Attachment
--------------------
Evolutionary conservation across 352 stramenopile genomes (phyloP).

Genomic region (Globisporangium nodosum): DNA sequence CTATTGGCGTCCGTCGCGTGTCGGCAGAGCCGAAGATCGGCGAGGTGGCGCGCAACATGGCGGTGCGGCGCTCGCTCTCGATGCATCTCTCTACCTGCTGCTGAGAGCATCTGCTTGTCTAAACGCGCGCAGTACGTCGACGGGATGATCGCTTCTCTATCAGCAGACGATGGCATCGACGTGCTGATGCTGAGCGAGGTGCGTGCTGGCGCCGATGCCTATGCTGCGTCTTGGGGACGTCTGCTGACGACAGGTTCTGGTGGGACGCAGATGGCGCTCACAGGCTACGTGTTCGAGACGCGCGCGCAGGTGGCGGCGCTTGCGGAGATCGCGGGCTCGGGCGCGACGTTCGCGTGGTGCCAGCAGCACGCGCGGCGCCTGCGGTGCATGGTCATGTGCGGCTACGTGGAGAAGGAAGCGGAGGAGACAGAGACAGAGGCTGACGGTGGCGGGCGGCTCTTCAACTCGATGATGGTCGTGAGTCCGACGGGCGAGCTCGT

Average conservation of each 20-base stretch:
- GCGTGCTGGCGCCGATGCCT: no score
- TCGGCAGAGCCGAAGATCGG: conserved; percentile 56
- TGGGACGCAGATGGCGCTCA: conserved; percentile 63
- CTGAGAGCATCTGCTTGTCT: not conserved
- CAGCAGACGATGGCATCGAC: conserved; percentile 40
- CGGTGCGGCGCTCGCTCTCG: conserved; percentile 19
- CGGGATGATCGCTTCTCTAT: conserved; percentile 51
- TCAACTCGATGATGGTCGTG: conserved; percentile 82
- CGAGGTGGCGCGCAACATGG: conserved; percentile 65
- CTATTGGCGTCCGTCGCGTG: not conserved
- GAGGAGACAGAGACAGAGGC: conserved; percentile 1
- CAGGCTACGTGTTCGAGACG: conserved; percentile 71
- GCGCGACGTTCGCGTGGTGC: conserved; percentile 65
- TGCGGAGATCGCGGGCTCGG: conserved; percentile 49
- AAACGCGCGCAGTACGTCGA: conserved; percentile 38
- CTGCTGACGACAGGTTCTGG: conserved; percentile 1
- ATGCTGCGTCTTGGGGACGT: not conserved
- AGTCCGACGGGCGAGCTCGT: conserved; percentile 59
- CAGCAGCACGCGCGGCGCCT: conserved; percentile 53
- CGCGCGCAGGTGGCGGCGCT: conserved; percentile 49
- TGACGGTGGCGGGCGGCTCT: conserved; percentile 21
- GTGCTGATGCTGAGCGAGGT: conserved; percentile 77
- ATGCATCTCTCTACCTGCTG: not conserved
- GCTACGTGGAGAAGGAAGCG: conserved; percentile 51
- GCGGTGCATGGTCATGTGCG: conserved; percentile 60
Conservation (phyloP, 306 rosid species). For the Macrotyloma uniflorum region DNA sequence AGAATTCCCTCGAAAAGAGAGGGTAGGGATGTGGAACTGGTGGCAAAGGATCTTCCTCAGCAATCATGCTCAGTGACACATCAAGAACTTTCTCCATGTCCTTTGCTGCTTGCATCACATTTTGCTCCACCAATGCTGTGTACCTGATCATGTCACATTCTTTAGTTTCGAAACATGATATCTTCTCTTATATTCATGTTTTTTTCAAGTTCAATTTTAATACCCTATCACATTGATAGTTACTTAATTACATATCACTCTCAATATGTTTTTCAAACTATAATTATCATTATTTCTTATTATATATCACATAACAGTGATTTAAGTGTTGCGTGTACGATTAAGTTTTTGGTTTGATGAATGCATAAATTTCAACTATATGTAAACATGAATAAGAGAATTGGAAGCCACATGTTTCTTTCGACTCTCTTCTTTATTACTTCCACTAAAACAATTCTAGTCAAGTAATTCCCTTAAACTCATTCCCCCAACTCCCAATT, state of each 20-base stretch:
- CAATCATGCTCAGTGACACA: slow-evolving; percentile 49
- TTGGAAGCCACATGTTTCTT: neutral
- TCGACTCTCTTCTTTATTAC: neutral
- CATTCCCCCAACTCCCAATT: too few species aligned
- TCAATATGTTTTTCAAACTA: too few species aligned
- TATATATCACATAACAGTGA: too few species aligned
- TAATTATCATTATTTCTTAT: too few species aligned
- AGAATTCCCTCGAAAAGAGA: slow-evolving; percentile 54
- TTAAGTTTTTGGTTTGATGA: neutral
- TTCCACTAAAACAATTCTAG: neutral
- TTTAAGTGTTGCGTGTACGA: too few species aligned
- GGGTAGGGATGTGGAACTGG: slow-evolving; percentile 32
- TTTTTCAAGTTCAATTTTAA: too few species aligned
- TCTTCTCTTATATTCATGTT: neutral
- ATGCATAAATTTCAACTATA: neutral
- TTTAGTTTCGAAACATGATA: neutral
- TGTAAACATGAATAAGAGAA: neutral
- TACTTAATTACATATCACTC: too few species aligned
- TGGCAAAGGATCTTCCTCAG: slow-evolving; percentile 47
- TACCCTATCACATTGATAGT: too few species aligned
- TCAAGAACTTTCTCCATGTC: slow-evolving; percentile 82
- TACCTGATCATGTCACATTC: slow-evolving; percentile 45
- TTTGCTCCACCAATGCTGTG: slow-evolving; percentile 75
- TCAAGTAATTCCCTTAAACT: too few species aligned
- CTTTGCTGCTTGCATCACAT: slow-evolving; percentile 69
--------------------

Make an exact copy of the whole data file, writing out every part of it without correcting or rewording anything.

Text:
Evolutionary conservation across 352 stramenopile genomes (phyloP).

Genomic region (Globisporangium nodosum): DNA sequence CTATTGGCGTCCGTCGCGTGTCGGCAGAGCCGAAGATCGGCGAGGTGGCGCGCAACATGGCGGTGCGGCGCTCGCTCTCGATGCATCTCTCTACCTGCTGCTGAGAGCATCTGCTTGTCTAAACGCGCGCAGTACGTCGACGGGATGATCGCTTCTCTATCAGCAGACGATGGCATCGACGTGCTGATGCTGAGCGAGGTGCGTGCTGGCGCCGATGCCTATGCTGCGTCTTGGGGACGTCTGCTGACGACAGGTTCTGGTGGGACGCAGATGGCGCTCACAGGCTACGTGTTCGAGACGCGCGCGCAGGTGGCGGCGCTTGCGGAGATCGCGGGCTCGGGCGCGACGTTCGCGTGGTGCCAGCAGCACGCGCGGCGCCTGCGGTGCATGGTCATGTGCGGCTACGTGGAGAAGGAAGCGGAGGAGACAGAGACAGAGGCTGACGGTGGCGGGCGGCTCTTCAACTCGATGATGGTCGTGAGTCCGACGGGCGAGCTCGT

Average conservation of each 20-base stretch:
- GCGTGCTGGCGCCGATGCCT: no score
- TCGGCAGAGCCGAAGATCGG: conserved; percentile 56
- TGGGACGCAGATGGCGCTCA: conserved; percentile 63
- CTGAGAGCATCTGCTTGTCT: not conserved
- CAGCAGACGATGGCATCGAC: conserved; percentile 40
- CGGTGCGGCGCTCGCTCTCG: conserved; percentile 19
- CGGGATGATCGCTTCTCTAT: conserved; percentile 51
- TCAACTCGATGATGGTCGTG: conserved; percentile 82
- CGAGGTGGCGCGCAACATGG: conserved; percentile 65
- CTATTGGCGTCCGTCGCGTG: not conserved
- GAGGAGACAGAGACAGAGGC: conserved; percentile 1
- CAGGCTACGTGTTCGAGACG: conserved; percentile 71
- GCGCGACGTTCGCGTGGTGC: conserved; percentile 65
- TGCGGAGATCGCGGGCTCGG: conserved; percentile 49
- AAACGCGCGCAGTACGTCGA: conserved; percentile 38
- CTGCTGACGACAGGTTCTGG: conserved; percentile 1
- ATGCTGCGTCTTGGGGACGT: not conserved
- AGTCCGACGGGCGAGCTCGT: conserved; percentile 59
- CAGCAGCACGCGCGGCGCCT: conserved; percentile 53
- CGCGCGCAGGTGGCGGCGCT: conserved; percentile 49
- TGACGGTGGCGGGCGGCTCT: conserved; percentile 21
- GTGCTGATGCTGAGCGAGGT: conserved; percentile 77
- ATGCATCTCTCTACCTGCTG: not conserved
- GCTACGTGGAGAAGGAAGCG: conserved; percentile 51
- GCGGTGCATGGTCATGTGCG: conserved; percentile 60
Conservation (phyloP, 306 rosid species). For the Macrotyloma uniflorum region DNA sequence AGAATTCCCTCGAAAAGAGAGGGTAGGGATGTGGAACTGGTGGCAAAGGATCTTCCTCAGCAATCATGCTCAGTGACACATCAAGAACTTTCTCCATGTCCTTTGCTGCTTGCATCACATTTTGCTCCACCAATGCTGTGTACCTGATCATGTCACATTCTTTAGTTTCGAAACATGATATCTTCTCTTATATTCATGTTTTTTTCAAGTTCAATTTTAATACCCTATCACATTGATAGTTACTTAATTACATATCACTCTCAATATGTTTTTCAAACTATAATTATCATTATTTCTTATTATATATCACATAACAGTGATTTAAGTGTTGCGTGTACGATTAAGTTTTTGGTTTGATGAATGCATAAATTTCAACTATATGTAAACATGAATAAGAGAATTGGAAGCCACATGTTTCTTTCGACTCTCTTCTTTATTACTTCCACTAAAACAATTCTAGTCAAGTAATTCCCTTAAACTCATTCCCCCAACTCCCAATT, state of each 20-base stretch:
- CAATCATGCTCAGTGACACA: slow-evolving; percentile 49
- TTGGAAGCCACATGTTTCTT: neutral
- TCGACTCTCTTCTTTATTAC: neutral
- CATTCCCCCAACTCCCAATT: too few species aligned
- TCAATATGTTTTTCAAACTA: too few species aligned
- TATATATCACATAACAGTGA: too few species aligned
- TAATTATCATTATTTCTTAT: too few species aligned
- AGAATTCCCTCGAAAAGAGA: slow-evolving; percentile 54
- TTAAGTTTTTGGTTTGATGA: neutral
- TTCCACTAAAACAATTCTAG: neutral
- TTTAAGTGTTGCGTGTACGA: too few species aligned
- GGGTAGGGATGTGGAACTGG: slow-evolving; percentile 32
- TTTTTCAAGTTCAATTTTAA: too few species aligned
- TCTTCTCTTATATTCATGTT: neutral
- ATGCATAAATTTCAACTATA: neutral
- TTTAGTTTCGAAACATGATA: neutral
- TGTAAACATGAATAAGAGAA: neutral
- TACTTAATTACATATCACTC: too few species aligned
- TGGCAAAGGATCTTCCTCAG: slow-evolving; percentile 47
- TACCCTATCACATTGATAGT: too few species aligned
- TCAAGAACTTTCTCCATGTC: slow-evolving; percentile 82
- TACCTGATCATGTCACATTC: slow-evolving; percentile 45
- TTTGCTCCACCAATGCTGTG: slow-evolving; percentile 75
- TCAAGTAATTCCCTTAAACT: too few species aligned
- CTTTGCTGCTTGCATCACAT: slow-evolving; percentile 69